Jeter and Lucas said they're willing to discuss options with CATS because they're not against the train, just the funding plan.
Swain said those on her board opposed to TIF financing are "wrestling with their ideological philosophies and the mandate of the people."
Two weeks ago voters approved keeping a Mecklenburg County half-cent sales tax that funds transit projects, such as the train.
Jeter said the 70 percent support of voters for maintaining the tax wasn't a "mandate from the Huntersville residents that they want commuter rail in Huntersville."
He said the train is part of the town's future transportation solution, but that roads should come first. The town doesn't spend any of its money on road building, but it should, he said.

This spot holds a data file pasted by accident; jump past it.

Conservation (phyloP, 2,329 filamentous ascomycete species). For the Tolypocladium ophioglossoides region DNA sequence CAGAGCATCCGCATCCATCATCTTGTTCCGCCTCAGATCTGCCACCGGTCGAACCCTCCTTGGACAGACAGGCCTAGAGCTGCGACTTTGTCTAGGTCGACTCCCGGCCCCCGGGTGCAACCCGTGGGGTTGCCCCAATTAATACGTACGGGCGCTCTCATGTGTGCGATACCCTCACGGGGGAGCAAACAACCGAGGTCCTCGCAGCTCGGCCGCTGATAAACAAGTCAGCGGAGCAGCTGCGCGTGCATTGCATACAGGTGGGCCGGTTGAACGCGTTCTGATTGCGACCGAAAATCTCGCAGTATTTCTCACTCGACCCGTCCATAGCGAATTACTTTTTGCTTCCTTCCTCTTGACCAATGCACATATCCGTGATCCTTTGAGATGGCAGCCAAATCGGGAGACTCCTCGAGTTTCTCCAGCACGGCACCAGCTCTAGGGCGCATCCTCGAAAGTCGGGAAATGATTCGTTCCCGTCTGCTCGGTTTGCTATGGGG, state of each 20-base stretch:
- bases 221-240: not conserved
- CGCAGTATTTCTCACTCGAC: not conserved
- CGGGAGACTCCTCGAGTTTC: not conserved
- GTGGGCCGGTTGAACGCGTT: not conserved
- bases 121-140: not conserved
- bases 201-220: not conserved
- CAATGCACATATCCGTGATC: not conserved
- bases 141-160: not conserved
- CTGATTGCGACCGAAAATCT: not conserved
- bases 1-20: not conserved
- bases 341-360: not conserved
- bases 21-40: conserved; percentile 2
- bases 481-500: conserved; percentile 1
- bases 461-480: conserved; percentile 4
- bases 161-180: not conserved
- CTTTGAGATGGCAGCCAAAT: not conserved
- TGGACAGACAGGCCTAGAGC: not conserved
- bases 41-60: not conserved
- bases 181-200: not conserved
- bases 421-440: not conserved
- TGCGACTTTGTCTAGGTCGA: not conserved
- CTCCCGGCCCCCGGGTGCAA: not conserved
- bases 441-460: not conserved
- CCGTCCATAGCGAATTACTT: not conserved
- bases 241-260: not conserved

How soon is the future? Most have said its now. The transit opponents all said "This is a referendum on the trains". How quickly things change. My feeling is that, if they don't want it, start on the downtown streetcar. The black community in Charlotte who rallied for the transit tax and were promised a sped up streetcar construction timeline will be more willing to build now than these folks.